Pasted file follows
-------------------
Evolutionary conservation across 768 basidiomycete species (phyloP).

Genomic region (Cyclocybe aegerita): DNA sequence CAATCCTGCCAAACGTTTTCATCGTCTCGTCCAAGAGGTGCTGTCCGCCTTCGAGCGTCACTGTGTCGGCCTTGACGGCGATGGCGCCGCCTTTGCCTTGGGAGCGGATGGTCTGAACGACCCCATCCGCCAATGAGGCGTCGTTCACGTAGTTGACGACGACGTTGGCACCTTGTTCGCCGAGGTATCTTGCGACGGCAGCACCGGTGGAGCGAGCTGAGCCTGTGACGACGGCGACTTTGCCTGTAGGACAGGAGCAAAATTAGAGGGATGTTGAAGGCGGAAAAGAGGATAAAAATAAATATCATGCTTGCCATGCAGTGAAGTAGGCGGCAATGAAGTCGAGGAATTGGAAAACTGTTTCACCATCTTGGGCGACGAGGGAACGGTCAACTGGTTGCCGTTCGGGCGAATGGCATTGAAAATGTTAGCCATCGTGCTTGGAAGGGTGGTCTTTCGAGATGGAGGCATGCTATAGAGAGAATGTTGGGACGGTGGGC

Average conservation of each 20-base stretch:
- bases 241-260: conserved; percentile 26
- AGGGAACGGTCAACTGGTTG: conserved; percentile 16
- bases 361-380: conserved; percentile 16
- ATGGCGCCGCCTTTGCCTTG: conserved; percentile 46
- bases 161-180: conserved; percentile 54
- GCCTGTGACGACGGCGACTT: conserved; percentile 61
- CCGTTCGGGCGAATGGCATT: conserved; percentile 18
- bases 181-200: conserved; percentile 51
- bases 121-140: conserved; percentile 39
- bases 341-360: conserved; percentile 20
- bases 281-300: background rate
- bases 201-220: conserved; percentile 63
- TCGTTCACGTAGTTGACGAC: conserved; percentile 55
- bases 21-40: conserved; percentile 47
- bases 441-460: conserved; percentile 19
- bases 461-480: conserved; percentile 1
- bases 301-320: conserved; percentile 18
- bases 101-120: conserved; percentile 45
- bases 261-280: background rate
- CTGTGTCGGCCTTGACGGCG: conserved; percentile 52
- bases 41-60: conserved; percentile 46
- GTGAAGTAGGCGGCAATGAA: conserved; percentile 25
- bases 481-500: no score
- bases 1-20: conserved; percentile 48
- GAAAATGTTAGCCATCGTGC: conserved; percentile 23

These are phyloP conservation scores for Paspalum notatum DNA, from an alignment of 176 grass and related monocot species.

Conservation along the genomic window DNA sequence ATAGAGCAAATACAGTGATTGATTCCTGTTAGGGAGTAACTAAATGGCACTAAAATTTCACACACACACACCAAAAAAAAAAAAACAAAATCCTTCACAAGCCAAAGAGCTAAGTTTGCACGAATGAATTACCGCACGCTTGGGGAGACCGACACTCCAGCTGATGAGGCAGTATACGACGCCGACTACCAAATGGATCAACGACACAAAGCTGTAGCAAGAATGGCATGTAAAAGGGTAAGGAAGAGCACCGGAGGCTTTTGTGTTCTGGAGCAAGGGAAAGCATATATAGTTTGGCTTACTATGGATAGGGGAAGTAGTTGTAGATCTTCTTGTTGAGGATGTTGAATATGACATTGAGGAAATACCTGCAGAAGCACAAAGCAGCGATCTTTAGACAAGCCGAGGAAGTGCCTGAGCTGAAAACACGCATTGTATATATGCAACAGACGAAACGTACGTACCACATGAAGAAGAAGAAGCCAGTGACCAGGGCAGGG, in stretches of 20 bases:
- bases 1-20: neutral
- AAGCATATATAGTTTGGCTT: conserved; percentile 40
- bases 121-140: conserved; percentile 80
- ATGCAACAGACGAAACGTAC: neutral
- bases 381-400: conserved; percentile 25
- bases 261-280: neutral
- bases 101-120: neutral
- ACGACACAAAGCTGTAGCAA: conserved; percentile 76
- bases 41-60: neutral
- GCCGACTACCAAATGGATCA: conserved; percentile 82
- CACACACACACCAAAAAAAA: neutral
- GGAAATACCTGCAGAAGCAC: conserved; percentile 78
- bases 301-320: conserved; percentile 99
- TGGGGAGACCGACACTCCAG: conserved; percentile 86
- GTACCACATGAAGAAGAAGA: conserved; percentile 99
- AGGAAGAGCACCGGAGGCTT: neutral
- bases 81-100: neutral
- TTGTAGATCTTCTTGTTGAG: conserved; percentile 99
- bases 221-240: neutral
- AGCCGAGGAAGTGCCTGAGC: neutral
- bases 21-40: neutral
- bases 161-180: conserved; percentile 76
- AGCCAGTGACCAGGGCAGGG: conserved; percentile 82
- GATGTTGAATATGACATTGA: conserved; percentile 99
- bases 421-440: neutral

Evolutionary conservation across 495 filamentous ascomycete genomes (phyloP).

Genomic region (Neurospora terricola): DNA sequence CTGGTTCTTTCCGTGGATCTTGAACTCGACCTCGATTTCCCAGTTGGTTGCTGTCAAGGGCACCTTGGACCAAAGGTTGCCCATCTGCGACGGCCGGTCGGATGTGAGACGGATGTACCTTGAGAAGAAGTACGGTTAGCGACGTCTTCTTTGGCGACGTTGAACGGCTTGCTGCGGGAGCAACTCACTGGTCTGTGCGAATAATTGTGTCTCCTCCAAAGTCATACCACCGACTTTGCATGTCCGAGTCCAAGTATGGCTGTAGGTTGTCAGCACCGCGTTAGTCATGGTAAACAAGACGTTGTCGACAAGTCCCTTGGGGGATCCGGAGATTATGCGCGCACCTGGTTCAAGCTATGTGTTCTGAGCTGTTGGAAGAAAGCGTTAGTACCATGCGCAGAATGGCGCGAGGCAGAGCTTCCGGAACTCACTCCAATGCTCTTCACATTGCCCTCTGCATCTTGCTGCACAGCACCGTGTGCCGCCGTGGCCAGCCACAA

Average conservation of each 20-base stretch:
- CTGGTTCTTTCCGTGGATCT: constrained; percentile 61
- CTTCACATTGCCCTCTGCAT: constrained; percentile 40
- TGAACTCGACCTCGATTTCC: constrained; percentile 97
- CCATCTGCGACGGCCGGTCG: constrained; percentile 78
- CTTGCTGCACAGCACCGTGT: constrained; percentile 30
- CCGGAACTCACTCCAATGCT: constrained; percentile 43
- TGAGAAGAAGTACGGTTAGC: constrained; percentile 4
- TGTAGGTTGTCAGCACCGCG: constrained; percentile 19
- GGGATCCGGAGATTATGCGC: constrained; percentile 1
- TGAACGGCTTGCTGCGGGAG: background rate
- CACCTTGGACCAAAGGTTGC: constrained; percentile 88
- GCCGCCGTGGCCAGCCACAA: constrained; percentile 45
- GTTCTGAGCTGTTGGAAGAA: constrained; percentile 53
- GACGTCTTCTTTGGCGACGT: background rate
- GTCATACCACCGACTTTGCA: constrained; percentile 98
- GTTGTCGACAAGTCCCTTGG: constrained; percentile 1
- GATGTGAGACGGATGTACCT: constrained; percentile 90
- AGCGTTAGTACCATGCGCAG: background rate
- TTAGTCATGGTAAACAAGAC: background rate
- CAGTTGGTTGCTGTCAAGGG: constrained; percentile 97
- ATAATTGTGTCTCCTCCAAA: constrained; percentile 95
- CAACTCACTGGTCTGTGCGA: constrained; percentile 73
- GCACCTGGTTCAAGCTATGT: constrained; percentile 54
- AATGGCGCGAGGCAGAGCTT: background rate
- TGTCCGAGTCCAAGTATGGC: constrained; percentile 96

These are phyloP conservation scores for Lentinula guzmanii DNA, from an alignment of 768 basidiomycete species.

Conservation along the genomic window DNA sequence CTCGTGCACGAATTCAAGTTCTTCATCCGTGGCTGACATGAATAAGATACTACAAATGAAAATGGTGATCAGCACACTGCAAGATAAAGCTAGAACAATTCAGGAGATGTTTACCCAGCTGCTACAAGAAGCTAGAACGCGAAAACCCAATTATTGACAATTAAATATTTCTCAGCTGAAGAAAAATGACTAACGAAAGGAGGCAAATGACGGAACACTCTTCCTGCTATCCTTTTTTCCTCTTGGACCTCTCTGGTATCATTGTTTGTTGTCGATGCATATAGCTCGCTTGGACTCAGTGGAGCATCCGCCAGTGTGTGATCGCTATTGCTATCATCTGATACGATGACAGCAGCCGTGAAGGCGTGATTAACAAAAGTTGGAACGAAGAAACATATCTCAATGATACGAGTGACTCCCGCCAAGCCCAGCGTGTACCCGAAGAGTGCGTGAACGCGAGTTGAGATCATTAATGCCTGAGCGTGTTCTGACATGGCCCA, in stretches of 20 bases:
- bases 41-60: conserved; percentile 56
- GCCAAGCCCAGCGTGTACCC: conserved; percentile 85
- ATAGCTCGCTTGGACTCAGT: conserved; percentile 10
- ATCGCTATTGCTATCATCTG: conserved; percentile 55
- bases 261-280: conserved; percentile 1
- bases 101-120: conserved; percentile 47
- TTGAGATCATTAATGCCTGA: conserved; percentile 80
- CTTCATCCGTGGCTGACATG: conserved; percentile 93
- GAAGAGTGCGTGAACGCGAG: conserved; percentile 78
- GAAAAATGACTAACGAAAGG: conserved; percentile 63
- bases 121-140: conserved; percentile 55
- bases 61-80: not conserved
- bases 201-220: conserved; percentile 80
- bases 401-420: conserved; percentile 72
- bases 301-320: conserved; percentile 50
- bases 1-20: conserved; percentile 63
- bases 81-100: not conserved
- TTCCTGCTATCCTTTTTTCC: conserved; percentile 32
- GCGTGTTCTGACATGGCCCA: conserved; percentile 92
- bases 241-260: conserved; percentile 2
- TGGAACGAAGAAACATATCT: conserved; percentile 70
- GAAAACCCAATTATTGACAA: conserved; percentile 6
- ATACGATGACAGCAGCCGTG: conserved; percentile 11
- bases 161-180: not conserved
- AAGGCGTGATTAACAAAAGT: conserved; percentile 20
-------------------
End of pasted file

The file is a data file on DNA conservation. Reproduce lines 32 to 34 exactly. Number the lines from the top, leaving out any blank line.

- AAGCATATATAGTTTGGCTT: conserved; percentile 40
- bases 121-140: conserved; percentile 80
- ATGCAACAGACGAAACGTAC: neutral